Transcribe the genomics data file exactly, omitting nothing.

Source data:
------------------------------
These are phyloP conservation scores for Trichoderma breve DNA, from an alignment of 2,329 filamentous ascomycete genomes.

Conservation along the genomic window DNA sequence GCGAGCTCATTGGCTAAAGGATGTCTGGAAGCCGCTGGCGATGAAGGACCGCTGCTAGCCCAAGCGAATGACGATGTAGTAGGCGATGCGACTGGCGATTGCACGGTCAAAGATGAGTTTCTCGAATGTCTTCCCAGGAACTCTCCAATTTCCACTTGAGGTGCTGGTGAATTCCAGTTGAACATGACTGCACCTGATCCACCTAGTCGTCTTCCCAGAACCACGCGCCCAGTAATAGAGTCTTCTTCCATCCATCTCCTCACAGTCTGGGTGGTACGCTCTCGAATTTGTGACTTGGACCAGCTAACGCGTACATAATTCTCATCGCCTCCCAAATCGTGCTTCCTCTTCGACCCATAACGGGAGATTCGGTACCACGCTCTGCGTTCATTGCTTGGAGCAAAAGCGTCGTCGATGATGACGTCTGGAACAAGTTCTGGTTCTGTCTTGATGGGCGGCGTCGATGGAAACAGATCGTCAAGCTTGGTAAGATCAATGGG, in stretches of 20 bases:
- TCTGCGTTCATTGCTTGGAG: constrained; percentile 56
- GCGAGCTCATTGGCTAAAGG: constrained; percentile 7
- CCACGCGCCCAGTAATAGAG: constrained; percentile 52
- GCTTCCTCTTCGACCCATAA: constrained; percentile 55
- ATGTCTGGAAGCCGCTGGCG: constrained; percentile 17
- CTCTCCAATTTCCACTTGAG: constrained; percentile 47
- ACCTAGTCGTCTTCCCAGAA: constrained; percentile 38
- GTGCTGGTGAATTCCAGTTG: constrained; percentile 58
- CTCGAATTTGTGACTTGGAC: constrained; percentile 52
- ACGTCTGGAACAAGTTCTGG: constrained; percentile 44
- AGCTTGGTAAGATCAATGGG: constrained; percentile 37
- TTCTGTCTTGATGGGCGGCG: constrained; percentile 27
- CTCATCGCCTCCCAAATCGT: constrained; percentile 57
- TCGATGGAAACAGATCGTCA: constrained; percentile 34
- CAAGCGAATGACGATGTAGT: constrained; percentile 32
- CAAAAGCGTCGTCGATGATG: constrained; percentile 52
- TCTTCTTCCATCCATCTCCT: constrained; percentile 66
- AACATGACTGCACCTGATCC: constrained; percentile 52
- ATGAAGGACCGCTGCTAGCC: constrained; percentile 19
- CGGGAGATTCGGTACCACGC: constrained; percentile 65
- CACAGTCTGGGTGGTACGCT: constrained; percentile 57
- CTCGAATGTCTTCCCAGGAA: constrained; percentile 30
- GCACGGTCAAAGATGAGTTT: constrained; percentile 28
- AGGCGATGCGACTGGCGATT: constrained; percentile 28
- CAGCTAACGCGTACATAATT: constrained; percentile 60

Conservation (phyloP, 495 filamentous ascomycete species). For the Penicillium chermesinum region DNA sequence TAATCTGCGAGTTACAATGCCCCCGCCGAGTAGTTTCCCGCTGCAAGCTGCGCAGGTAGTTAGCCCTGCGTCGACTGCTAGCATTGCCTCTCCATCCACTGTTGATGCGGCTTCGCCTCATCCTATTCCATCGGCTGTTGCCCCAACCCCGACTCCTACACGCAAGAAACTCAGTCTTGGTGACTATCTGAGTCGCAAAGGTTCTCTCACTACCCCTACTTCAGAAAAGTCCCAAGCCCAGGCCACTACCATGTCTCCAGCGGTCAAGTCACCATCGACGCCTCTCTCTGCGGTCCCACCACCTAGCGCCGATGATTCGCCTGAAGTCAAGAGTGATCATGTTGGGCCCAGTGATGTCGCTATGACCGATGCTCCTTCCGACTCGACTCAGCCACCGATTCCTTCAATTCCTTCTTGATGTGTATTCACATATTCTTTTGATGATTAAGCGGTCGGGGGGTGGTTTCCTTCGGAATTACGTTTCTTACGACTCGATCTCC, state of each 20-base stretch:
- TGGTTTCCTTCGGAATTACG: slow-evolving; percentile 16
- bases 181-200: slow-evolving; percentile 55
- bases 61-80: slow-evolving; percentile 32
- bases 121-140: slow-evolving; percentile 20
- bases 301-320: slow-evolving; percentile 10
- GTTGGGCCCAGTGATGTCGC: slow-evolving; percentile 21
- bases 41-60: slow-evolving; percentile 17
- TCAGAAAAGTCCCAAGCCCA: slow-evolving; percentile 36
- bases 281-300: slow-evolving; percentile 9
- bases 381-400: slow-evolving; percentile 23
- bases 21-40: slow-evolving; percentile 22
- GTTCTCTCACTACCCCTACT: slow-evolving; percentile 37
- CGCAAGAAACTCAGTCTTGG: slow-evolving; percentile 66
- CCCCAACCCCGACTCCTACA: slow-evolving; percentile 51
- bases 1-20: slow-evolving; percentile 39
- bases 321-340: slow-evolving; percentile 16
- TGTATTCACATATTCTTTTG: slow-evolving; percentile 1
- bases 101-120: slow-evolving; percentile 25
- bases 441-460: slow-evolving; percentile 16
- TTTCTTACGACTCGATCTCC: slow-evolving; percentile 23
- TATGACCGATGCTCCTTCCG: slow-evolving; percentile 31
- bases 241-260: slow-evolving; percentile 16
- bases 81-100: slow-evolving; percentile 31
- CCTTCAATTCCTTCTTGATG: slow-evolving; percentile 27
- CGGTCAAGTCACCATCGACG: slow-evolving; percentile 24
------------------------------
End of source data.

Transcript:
These are phyloP conservation scores for Trichoderma breve DNA, from an alignment of 2,329 filamentous ascomycete genomes.

Conservation along the genomic window DNA sequence GCGAGCTCATTGGCTAAAGGATGTCTGGAAGCCGCTGGCGATGAAGGACCGCTGCTAGCCCAAGCGAATGACGATGTAGTAGGCGATGCGACTGGCGATTGCACGGTCAAAGATGAGTTTCTCGAATGTCTTCCCAGGAACTCTCCAATTTCCACTTGAGGTGCTGGTGAATTCCAGTTGAACATGACTGCACCTGATCCACCTAGTCGTCTTCCCAGAACCACGCGCCCAGTAATAGAGTCTTCTTCCATCCATCTCCTCACAGTCTGGGTGGTACGCTCTCGAATTTGTGACTTGGACCAGCTAACGCGTACATAATTCTCATCGCCTCCCAAATCGTGCTTCCTCTTCGACCCATAACGGGAGATTCGGTACCACGCTCTGCGTTCATTGCTTGGAGCAAAAGCGTCGTCGATGATGACGTCTGGAACAAGTTCTGGTTCTGTCTTGATGGGCGGCGTCGATGGAAACAGATCGTCAAGCTTGGTAAGATCAATGGG, in stretches of 20 bases:
- TCTGCGTTCATTGCTTGGAG: constrained; percentile 56
- GCGAGCTCATTGGCTAAAGG: constrained; percentile 7
- CCACGCGCCCAGTAATAGAG: constrained; percentile 52
- GCTTCCTCTTCGACCCATAA: constrained; percentile 55
- ATGTCTGGAAGCCGCTGGCG: constrained; percentile 17
- CTCTCCAATTTCCACTTGAG: constrained; percentile 47
- ACCTAGTCGTCTTCCCAGAA: constrained; percentile 38
- GTGCTGGTGAATTCCAGTTG: constrained; percentile 58
- CTCGAATTTGTGACTTGGAC: constrained; percentile 52
- ACGTCTGGAACAAGTTCTGG: constrained; percentile 44
- AGCTTGGTAAGATCAATGGG: constrained; percentile 37
- TTCTGTCTTGATGGGCGGCG: constrained; percentile 27
- CTCATCGCCTCCCAAATCGT: constrained; percentile 57
- TCGATGGAAACAGATCGTCA: constrained; percentile 34
- CAAGCGAATGACGATGTAGT: constrained; percentile 32
- CAAAAGCGTCGTCGATGATG: constrained; percentile 52
- TCTTCTTCCATCCATCTCCT: constrained; percentile 66
- AACATGACTGCACCTGATCC: constrained; percentile 52
- ATGAAGGACCGCTGCTAGCC: constrained; percentile 19
- CGGGAGATTCGGTACCACGC: constrained; percentile 65
- CACAGTCTGGGTGGTACGCT: constrained; percentile 57
- CTCGAATGTCTTCCCAGGAA: constrained; percentile 30
- GCACGGTCAAAGATGAGTTT: constrained; percentile 28
- AGGCGATGCGACTGGCGATT: constrained; percentile 28
- CAGCTAACGCGTACATAATT: constrained; percentile 60

Conservation (phyloP, 495 filamentous ascomycete species). For the Penicillium chermesinum region DNA sequence TAATCTGCGAGTTACAATGCCCCCGCCGAGTAGTTTCCCGCTGCAAGCTGCGCAGGTAGTTAGCCCTGCGTCGACTGCTAGCATTGCCTCTCCATCCACTGTTGATGCGGCTTCGCCTCATCCTATTCCATCGGCTGTTGCCCCAACCCCGACTCCTACACGCAAGAAACTCAGTCTTGGTGACTATCTGAGTCGCAAAGGTTCTCTCACTACCCCTACTTCAGAAAAGTCCCAAGCCCAGGCCACTACCATGTCTCCAGCGGTCAAGTCACCATCGACGCCTCTCTCTGCGGTCCCACCACCTAGCGCCGATGATTCGCCTGAAGTCAAGAGTGATCATGTTGGGCCCAGTGATGTCGCTATGACCGATGCTCCTTCCGACTCGACTCAGCCACCGATTCCTTCAATTCCTTCTTGATGTGTATTCACATATTCTTTTGATGATTAAGCGGTCGGGGGGTGGTTTCCTTCGGAATTACGTTTCTTACGACTCGATCTCC, state of each 20-base stretch:
- TGGTTTCCTTCGGAATTACG: slow-evolving; percentile 16
- bases 181-200: slow-evolving; percentile 55
- bases 61-80: slow-evolving; percentile 32
- bases 121-140: slow-evolving; percentile 20
- bases 301-320: slow-evolving; percentile 10
- GTTGGGCCCAGTGATGTCGC: slow-evolving; percentile 21
- bases 41-60: slow-evolving; percentile 17
- TCAGAAAAGTCCCAAGCCCA: slow-evolving; percentile 36
- bases 281-300: slow-evolving; percentile 9
- bases 381-400: slow-evolving; percentile 23
- bases 21-40: slow-evolving; percentile 22
- GTTCTCTCACTACCCCTACT: slow-evolving; percentile 37
- CGCAAGAAACTCAGTCTTGG: slow-evolving; percentile 66
- CCCCAACCCCGACTCCTACA: slow-evolving; percentile 51
- bases 1-20: slow-evolving; percentile 39
- bases 321-340: slow-evolving; percentile 16
- TGTATTCACATATTCTTTTG: slow-evolving; percentile 1
- bases 101-120: slow-evolving; percentile 25
- bases 441-460: slow-evolving; percentile 16
- TTTCTTACGACTCGATCTCC: slow-evolving; percentile 23
- TATGACCGATGCTCCTTCCG: slow-evolving; percentile 31
- bases 241-260: slow-evolving; percentile 16
- bases 81-100: slow-evolving; percentile 31
- CCTTCAATTCCTTCTTGATG: slow-evolving; percentile 27
- CGGTCAAGTCACCATCGACG: slow-evolving; percentile 24